UK dithers as 12 nations stockpile bird-flu drug

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Lek, a beggar who squats like a troll atop a pedestrian bridge in central Bangkok, used to keep a fluffy baby chick to attract passers-by to his outstretched cup. When bird flu broke out last year and Thai farmers were forced to cull 60 million poultry, he switched to a cute duckling instead. Last week, when Thailand's livestock ministry announced that 2.7 million free-range ducks must be slaughtered because water fowl can harbour and transmit the deadly H5N1 virus without showing any symptoms, Lek replaced his duckling with a wind-up toy.

Lek, a beggar who squats like a troll atop a pedestrian bridge in central Bangkok, used to keep a fluffy baby chick to attract passers-by to his outstretched cup. When bird flu broke out last year and Thai farmers were forced to cull 60 million poultry, he switched to a cute duckling instead. Last week, when Thailand's livestock ministry announced that 2.7 million free-range ducks must be slaughtered because water fowl can harbour and transmit the deadly H5N1 virus without showing any symptoms, Lek replaced his duckling with a wind-up toy.

Yet even though a third wave of avian influenza is scything through hen houses in nearly half the provinces of neighbouring Vietnam, there is little consumer concern in the Thai capital. Such a blasé response is surprising, given that 42 people in South-east Asia have died from bird flu complications during the past 13 months, with 13 fatalities since January.

The authorities are anything but blasé. "The world is now in the gravest possible danger of a pandemic," Dr Shigeru Omi of the World Health Organisation warned an emergency UN conference in Vietnam last week. Joseph Domenech, head of animal health at the Food and Agriculture Organisation, called the threat "a sword of Damocles" hanging over the world. And Dr Julie Gerberding, head of the US Centers for Disease Control and Prevention, said: "This a very ominous situation for the globe."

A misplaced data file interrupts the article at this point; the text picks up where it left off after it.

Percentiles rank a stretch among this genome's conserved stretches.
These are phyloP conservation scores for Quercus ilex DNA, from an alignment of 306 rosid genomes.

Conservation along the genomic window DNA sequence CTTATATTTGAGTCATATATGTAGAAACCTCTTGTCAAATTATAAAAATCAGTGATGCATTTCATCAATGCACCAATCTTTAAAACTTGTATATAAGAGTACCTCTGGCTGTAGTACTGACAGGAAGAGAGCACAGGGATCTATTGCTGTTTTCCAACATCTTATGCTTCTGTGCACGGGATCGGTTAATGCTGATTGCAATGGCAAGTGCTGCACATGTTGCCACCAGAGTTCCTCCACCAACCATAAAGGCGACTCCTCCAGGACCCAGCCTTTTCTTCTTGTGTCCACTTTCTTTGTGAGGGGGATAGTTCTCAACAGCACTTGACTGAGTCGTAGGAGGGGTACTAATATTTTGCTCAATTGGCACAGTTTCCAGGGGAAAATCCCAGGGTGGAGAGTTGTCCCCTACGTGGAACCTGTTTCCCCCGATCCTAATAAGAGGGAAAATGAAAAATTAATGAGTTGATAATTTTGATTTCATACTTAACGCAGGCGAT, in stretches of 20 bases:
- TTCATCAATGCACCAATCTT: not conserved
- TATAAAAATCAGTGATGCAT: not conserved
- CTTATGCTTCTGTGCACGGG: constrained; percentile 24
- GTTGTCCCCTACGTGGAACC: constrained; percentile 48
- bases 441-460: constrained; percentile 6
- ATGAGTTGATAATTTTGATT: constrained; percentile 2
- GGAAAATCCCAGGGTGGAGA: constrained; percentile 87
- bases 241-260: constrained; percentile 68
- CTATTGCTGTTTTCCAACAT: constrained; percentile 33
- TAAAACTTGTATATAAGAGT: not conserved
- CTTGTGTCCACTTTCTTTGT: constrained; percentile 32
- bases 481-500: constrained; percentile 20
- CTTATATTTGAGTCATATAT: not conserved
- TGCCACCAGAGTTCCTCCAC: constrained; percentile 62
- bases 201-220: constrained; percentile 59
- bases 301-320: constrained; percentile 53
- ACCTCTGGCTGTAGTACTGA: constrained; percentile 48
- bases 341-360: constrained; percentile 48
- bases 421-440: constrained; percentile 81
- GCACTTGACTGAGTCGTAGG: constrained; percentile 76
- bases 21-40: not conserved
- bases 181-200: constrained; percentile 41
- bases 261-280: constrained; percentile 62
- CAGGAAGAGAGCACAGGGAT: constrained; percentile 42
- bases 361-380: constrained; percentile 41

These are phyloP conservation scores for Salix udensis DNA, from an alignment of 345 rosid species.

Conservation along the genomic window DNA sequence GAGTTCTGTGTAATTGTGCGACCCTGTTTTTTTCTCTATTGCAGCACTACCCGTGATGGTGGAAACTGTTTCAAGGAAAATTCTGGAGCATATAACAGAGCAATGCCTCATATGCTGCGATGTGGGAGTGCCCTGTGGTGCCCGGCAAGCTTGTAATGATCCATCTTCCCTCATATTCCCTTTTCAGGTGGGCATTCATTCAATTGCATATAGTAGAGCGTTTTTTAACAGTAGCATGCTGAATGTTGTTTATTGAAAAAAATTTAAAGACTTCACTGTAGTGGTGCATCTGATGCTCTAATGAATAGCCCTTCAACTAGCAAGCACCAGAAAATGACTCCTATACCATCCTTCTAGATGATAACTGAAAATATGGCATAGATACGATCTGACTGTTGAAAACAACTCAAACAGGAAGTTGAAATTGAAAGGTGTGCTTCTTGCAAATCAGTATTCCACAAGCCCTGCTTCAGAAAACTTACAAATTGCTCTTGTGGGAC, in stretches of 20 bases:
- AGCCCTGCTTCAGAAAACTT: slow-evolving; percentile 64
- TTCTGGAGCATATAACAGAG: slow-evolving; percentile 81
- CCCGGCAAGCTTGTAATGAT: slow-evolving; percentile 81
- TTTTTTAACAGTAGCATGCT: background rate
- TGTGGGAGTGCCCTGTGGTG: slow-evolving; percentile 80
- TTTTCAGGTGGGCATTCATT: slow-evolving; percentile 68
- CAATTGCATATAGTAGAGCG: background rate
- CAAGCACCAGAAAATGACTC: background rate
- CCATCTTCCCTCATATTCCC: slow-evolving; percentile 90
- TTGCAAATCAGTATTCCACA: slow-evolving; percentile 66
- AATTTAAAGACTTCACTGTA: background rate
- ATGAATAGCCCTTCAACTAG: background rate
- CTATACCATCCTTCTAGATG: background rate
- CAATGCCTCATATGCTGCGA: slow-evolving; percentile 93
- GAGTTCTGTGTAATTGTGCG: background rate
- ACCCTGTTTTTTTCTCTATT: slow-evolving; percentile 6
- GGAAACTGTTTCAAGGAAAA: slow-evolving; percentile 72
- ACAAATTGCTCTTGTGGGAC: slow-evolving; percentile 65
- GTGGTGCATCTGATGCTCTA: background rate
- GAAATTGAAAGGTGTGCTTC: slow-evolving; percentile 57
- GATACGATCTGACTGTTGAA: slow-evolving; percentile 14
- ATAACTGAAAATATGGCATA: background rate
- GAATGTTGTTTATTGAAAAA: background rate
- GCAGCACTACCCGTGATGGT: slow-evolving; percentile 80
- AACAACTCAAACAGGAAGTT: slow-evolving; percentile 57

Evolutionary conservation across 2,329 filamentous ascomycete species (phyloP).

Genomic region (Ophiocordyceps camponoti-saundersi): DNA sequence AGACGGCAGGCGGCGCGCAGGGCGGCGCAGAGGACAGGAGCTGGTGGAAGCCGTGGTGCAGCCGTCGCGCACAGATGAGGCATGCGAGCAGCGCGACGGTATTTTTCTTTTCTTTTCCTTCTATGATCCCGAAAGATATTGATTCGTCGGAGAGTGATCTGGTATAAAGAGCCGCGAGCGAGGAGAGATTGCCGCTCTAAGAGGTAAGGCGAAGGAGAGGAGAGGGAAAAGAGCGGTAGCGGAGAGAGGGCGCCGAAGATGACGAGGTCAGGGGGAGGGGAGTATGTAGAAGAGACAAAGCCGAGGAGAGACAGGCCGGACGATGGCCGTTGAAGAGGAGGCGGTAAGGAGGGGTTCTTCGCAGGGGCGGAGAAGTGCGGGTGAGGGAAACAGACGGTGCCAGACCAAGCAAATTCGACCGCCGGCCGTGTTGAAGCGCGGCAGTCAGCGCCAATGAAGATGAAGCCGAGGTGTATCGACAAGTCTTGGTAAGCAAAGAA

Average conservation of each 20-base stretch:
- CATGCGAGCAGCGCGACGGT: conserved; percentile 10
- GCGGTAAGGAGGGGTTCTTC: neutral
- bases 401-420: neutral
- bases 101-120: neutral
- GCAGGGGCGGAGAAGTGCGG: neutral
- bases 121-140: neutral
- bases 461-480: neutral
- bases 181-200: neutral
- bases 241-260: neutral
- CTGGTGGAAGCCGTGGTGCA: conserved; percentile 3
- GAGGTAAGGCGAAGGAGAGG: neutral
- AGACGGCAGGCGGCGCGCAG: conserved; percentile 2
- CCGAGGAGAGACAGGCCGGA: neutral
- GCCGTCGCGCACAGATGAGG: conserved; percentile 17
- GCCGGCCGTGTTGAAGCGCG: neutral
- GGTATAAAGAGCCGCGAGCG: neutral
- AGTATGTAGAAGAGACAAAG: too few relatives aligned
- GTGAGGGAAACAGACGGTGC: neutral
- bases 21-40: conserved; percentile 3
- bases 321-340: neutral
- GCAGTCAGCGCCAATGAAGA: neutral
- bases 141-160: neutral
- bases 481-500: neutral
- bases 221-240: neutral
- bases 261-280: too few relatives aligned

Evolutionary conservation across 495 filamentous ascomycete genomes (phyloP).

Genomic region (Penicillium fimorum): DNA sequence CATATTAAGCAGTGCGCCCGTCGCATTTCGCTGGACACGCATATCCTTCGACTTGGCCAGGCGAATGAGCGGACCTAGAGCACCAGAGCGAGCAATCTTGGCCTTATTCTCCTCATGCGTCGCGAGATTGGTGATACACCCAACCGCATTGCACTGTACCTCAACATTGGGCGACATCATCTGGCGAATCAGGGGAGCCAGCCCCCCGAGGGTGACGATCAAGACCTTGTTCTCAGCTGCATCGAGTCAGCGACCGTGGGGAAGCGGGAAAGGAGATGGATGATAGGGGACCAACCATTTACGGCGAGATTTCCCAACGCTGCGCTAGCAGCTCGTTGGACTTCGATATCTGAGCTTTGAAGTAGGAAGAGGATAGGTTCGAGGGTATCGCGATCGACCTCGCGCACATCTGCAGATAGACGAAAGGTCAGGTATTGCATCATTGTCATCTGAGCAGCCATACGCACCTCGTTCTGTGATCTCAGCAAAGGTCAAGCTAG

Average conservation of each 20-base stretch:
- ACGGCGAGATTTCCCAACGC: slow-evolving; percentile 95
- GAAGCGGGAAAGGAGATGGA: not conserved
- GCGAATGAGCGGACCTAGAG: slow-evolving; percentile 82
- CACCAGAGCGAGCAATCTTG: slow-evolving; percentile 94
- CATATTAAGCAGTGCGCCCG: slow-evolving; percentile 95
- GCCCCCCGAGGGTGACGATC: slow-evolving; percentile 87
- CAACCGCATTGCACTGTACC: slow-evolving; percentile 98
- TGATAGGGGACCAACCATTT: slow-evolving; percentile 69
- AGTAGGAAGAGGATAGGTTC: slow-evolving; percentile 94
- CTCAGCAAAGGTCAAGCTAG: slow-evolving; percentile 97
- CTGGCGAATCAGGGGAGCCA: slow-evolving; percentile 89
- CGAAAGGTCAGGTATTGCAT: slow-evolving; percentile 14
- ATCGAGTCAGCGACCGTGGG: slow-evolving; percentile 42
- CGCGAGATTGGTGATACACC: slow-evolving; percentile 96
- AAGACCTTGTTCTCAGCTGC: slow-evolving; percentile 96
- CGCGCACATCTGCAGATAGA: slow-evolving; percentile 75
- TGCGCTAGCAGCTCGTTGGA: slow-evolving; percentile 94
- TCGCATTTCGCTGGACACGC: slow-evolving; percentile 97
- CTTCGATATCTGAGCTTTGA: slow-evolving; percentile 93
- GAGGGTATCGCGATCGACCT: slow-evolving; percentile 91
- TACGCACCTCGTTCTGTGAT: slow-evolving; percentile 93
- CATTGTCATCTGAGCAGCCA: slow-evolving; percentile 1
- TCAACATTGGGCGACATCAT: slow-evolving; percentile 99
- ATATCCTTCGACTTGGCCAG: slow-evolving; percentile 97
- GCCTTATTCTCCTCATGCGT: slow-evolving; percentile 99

It was a week of the direst predictions yet that the flu could soon rapidly spread across the globe, killing tens of millions of people; by one authoritative estimate 500,000 could die in Britain alone.

On Friday, New Zealand became the latest government to announce a mass purchase of oseltamavir, the only drug known to be effective against the virus which has so far killed over 70 per cent of those known to have caught it. This follows mass orders by countries such as France - which is buying 13 million courses - Japan, Australia and Sweden.

But Britain has yet to decide whether to follow suit. There is a longstanding stockpile of some 100,000 courses, but the Government has not added to it since the crisis began. Yet Professor John Oxford, of London University's Queen Mary and Westfield College - one of the world's leading authorities on the disease - says that Britain would need some 20 million courses. He said: "This is a national emergency."

Yesterday, at Bangkok's Chatuchak market, a vast open air warren of stalls, fighting cocks were on sale and several bold birds were strutting outside their cages, close to hawkers sellingpiglets, and kittens. Chomsri Chattong, an information officer for the market that attracts a quarter of a million customers every weekend, dismissed any concerns that the crowded alleyways lined with caged songbirds and gamebirds, cockatoos and parrots might pose any risk.

The Thais, who used to be the world's fourth largest exporter of poultry products, are learning to live with the disease, just as they have learned to cope with Aids. Workers who prepare raw poultry or pluck feathers increasingly don latex gloves or protective masks. Few Thais have yet bothered to stockpile Tamiflu, a prescription medication used to treat symptoms in humans. Elsewhere in Asia, stocks have sold out after researchers announced that the virus had been detected in pigs and in sand flies. Senior virologists say it is only a matter of time before this variety of bird flu mutates and becomes a scourge capable of killing tens of millions of people.

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